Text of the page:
[Show abstract][Hide abstract] ABSTRACT: Despite the fact that there is a simple and effective treatment for pericardial tamponade (PCT), delayed diagnosis can cause serious morbidities or even mortality. In this study, we discuss the management and the diagnostic procedures of PCT.
Sixty-two patients with suspected PCT were initially evaluated with transthoracic echocardiography (TTE) and then with transesophageal echocardiography (TEE). Forty-nine (79%) patients were chosen for surgery after TEE displayed a suspected PCT diagnosis. Patients with suspected PCT were divided into two groups: Early-phase PCT (symptoms developed within 72 hours) and late-phase PCT (symptoms developed after 72 hours).
Thirty-five (56%) patients were in the early phase and 27 (44%) patients were in the late phase. In 13 out of 22 (59%) cases, from both early and late phases, TTE findings showed no PCT, but TEE findings showed a positive PCT diagnosis. All 13 of the cases where TEE was positive after a negative TTE were confirmed by surgery. Overall, the PCT diagnoses in 48 out of 49 patients were confirmed during surgery.
The role of echocardiography in PCT diagnosis is shown to be extremely important in some clinical cases, such as in patients during the postoperative period after cardiac surgery. Furthermore, particularly when TTE does not provide complete imaging of the pericardial sac, TEE should be mandatory. We recommend that even patients with a negative diagnosis of PCT from TTE should undergo further evaluation with TEE.
No preview · Article · Jun 2008 · Journal of Cardiac Surgery
[Show abstract][Hide abstract] ABSTRACT: Temporary epicardial pacing wires (TEPW) which are routinely used after coronary bypass grafting may result in significant complications. We sought to identify variables that predict TEPW implantation and thereby limit their use.
This prospective study enrolled 564 patients (296 underwent coronary artery bypass grafting with cardiopulmonary bypass [ONCAB] and 268 underwent off-pump coronary artery bypass grafting, OPCAB). TEPW were placed in patients with the intraoperative presence of one or more of the following criteria: sinus bradycardia, sinus arrest, nodal/junctional rhythms, atrioventricular block, bundle branch block, ventricular tachycardia, or onset of atrial fibrillation.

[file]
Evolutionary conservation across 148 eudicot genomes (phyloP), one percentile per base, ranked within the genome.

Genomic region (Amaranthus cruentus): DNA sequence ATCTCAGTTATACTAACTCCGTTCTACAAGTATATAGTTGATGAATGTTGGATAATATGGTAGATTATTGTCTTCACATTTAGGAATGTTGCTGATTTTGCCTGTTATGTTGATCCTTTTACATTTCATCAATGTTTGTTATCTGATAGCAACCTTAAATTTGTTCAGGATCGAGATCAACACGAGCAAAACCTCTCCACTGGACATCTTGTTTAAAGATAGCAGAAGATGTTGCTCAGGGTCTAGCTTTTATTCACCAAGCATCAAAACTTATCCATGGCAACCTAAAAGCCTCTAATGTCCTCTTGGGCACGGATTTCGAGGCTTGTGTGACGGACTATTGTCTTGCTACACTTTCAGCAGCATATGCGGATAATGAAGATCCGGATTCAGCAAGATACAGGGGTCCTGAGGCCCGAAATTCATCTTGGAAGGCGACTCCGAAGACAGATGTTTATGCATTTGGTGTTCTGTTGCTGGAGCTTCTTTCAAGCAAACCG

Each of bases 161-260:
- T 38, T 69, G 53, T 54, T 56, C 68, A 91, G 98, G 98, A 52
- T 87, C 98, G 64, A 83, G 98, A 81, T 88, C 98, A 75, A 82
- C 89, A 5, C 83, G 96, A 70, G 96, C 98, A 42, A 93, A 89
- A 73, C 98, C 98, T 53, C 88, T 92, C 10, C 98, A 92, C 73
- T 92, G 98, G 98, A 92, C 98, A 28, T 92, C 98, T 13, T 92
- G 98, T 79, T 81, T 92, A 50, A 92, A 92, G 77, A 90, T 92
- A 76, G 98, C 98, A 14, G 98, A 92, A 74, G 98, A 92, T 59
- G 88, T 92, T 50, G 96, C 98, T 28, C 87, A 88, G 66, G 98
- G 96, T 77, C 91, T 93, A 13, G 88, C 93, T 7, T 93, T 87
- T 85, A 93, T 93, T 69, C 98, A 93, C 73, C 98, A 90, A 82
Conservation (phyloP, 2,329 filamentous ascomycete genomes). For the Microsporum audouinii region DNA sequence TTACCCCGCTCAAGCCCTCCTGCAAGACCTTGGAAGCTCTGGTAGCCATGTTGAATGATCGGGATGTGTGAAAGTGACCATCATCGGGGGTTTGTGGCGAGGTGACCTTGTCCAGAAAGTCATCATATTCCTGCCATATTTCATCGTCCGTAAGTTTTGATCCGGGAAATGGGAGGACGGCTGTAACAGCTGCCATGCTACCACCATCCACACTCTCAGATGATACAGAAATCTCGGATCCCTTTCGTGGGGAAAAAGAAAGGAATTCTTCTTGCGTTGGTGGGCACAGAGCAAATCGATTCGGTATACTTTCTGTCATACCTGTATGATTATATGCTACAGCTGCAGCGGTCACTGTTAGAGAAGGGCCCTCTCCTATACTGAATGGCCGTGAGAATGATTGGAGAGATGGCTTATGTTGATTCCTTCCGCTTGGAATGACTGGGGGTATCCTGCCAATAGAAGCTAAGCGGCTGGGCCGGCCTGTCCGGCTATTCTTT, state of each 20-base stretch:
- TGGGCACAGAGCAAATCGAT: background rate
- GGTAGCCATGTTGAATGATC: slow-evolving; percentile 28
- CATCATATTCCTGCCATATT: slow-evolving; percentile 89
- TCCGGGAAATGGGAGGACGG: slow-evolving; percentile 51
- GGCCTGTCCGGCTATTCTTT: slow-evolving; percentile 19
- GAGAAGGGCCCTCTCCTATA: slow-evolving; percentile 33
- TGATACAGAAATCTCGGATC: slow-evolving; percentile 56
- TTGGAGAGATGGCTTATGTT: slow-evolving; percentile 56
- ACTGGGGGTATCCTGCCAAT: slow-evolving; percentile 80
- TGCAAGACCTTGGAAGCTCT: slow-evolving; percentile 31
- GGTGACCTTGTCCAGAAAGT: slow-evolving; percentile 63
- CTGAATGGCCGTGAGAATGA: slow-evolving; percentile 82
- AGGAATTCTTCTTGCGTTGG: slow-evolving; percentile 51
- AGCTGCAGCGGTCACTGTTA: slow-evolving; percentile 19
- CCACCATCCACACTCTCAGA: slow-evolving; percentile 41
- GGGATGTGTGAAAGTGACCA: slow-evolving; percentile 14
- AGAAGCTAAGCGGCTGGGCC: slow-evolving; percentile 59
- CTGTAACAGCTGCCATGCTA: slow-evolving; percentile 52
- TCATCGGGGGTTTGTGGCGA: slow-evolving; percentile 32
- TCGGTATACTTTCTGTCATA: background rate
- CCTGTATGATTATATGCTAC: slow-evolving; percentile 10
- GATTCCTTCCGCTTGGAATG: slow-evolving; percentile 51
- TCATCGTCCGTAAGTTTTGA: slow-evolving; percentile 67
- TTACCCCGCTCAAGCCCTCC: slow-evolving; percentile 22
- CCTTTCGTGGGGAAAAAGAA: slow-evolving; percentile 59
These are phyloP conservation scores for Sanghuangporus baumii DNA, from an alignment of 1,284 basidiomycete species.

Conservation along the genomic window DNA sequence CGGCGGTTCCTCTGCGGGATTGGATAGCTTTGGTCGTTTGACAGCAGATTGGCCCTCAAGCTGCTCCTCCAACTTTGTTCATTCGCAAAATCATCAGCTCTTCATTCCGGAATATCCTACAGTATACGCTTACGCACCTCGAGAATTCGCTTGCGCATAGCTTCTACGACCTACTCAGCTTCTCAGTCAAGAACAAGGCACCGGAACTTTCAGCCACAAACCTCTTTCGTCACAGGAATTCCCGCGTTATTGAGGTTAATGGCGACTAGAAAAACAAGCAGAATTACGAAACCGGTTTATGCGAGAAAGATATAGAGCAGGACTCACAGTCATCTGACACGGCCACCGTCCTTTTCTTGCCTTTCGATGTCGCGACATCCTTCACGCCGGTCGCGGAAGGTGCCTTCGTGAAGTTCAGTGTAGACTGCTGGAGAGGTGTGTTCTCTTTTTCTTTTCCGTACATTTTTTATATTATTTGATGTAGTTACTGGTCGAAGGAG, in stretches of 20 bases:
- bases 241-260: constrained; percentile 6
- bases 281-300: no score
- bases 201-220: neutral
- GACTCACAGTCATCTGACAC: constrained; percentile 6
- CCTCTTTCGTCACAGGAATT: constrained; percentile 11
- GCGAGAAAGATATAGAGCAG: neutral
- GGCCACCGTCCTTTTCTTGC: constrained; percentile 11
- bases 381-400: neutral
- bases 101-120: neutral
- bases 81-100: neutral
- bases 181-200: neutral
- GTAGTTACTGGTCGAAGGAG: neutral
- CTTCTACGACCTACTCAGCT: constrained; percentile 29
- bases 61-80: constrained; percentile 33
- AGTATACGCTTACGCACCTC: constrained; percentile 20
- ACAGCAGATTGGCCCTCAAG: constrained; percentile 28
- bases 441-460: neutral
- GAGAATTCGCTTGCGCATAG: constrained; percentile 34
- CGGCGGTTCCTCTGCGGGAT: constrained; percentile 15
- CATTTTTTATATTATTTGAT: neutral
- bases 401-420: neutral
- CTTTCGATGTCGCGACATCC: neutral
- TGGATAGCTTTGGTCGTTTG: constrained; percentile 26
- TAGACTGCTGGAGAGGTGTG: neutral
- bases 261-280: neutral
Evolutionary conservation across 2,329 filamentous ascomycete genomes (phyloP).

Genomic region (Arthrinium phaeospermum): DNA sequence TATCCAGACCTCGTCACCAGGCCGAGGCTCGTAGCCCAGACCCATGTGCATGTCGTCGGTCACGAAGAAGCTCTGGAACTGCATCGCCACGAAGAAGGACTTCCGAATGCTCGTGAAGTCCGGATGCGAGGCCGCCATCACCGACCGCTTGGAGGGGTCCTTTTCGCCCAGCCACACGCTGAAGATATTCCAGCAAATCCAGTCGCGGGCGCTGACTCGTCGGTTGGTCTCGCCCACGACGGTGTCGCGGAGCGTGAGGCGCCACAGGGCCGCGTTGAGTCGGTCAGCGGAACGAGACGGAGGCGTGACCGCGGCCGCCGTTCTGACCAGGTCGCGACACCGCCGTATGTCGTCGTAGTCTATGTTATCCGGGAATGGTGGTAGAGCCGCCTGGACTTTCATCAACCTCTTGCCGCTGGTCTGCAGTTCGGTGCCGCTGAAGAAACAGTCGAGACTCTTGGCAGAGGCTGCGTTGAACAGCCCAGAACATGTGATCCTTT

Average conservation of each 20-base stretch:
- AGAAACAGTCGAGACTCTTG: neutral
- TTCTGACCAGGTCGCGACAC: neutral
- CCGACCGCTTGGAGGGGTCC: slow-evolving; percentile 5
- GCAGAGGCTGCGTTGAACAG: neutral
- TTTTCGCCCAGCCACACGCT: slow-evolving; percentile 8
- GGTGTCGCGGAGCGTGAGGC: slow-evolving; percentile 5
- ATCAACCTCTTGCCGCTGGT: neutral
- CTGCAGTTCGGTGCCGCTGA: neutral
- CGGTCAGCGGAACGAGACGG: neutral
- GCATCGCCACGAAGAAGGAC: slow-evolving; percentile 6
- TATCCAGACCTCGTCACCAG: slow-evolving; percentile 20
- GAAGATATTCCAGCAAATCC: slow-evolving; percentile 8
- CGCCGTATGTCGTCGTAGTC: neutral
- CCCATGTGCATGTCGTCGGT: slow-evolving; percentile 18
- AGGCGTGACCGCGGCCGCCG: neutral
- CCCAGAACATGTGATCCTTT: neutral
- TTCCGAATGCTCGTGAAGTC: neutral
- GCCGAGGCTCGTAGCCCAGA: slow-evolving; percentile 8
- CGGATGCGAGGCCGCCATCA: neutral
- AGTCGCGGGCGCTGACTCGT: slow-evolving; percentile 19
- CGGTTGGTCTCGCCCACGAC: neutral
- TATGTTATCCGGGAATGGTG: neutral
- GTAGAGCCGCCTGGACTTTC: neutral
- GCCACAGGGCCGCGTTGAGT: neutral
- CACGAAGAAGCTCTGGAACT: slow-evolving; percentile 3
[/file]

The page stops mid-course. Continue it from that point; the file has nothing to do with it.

Only 31 (5.5%) patients [ONCAB: 20 (6.8%) (ventricular: 14, bichamber: 6); OPCAB: 11 (4.1%) (ventricular: 9, bichamber: 2)] had temporary epicardial pacing wires implanted intraoperatively. Indications for using temporary epicardial pacing wires for ONCAB were sinus bradycardia (8), nodal/junctional rhythms (3), atrioventricular block (3), atrial fibrillation (4), and bundle branch block (2), and for OPCAB were sinus bradycardia (8), nodal/junctional rhythms (2), and atrioventricular block (1). Mean duration for pacing was 22.4 h for the ONCAB group and 11.3 h for the OPCAB group. There were no temporary epicardial pacing wires associated complications. One paced OPCAB patient required a permanent pacemaker and 2 non-paced OPCAB patients required transvenous pacing wires. Univariate and multivariate analyses were also conducted to determine risk factors for TEPW.
TEPW implantation is overused in cardiac surgery and by identifying independent predictors for pacing we conclude that TEPW use should be limited to a select few.
No preview · Article · May 2008 · The Journal of cardiovascular surgery